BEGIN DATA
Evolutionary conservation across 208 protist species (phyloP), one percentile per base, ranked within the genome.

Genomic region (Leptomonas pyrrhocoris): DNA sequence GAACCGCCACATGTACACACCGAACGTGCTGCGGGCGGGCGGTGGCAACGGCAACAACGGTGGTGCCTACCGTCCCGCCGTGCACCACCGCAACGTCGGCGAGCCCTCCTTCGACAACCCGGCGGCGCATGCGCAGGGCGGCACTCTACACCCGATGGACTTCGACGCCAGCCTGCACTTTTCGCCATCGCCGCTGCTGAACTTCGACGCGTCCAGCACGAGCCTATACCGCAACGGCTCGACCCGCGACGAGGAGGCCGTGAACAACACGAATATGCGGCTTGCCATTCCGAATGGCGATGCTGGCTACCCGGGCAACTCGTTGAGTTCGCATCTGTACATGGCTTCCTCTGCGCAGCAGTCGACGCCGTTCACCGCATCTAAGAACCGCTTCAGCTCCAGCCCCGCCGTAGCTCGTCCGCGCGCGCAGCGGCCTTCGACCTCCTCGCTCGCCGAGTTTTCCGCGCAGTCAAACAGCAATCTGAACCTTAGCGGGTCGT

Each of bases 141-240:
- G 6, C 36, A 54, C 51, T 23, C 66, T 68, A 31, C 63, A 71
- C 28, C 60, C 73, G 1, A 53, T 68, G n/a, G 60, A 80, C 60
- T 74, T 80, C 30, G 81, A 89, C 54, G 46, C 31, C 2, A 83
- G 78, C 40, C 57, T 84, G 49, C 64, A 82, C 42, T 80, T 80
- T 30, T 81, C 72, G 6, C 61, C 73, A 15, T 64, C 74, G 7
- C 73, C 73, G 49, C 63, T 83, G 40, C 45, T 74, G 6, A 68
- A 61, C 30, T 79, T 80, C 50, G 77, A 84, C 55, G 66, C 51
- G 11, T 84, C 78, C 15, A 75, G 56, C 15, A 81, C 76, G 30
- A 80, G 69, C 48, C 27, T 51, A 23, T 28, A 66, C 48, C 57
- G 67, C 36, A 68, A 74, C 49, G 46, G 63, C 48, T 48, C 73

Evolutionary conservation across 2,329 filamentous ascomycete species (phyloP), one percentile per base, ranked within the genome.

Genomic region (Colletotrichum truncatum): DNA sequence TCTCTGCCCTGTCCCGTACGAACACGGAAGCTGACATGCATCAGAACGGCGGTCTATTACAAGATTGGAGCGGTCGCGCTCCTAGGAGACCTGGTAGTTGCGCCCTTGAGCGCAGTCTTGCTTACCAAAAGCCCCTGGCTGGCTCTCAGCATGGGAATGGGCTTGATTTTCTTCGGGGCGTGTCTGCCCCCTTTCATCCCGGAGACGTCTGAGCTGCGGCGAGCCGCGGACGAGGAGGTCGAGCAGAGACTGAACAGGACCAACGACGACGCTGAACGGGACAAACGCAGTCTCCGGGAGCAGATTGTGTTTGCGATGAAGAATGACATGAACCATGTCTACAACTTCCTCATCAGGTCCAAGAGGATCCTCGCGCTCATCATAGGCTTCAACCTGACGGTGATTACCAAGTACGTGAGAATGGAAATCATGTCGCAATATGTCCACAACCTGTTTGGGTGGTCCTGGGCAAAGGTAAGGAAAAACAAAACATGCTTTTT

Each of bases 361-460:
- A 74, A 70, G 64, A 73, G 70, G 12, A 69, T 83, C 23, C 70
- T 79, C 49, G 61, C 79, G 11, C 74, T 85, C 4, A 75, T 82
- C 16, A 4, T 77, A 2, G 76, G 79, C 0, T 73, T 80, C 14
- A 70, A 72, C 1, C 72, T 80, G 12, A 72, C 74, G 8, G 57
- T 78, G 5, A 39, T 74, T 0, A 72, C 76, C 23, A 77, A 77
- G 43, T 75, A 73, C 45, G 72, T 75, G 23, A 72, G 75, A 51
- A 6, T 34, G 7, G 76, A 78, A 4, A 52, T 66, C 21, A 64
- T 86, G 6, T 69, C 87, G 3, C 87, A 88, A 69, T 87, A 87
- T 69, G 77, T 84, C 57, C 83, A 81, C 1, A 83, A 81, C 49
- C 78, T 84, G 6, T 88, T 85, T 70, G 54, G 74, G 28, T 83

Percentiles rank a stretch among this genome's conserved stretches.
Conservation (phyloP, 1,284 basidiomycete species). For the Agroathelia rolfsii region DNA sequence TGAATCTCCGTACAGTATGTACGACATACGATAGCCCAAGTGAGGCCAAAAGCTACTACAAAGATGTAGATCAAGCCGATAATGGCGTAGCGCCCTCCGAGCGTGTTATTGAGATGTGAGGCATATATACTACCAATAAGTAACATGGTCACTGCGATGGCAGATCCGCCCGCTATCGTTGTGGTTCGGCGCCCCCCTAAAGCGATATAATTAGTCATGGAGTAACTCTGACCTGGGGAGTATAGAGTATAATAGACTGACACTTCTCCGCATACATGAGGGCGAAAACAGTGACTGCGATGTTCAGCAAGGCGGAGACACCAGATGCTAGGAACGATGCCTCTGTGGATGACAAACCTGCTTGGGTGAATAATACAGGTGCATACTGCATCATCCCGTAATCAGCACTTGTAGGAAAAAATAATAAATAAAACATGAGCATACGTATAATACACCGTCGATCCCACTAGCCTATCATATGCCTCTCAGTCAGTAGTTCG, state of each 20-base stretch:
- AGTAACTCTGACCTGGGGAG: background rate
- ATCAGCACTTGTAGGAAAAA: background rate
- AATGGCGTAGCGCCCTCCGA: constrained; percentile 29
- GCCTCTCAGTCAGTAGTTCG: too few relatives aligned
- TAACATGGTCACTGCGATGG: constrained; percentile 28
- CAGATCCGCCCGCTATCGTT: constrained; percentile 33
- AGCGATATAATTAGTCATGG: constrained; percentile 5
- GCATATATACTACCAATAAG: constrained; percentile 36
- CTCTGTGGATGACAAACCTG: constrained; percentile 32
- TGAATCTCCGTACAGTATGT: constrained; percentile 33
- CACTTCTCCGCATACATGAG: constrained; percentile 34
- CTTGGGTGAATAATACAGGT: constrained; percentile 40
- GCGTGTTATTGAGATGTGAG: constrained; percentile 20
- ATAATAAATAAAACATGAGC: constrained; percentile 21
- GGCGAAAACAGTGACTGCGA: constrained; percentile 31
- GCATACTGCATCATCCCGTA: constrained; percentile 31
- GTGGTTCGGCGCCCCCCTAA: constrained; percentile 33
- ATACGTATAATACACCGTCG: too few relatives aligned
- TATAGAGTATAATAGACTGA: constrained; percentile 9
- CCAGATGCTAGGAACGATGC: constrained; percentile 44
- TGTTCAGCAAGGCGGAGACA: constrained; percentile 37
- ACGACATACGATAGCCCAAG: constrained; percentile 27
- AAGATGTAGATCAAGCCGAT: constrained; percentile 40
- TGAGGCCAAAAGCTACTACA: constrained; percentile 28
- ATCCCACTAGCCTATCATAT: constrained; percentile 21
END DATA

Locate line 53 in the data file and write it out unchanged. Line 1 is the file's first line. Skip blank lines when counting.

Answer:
- ATCCCACTAGCCTATCATAT: constrained; percentile 21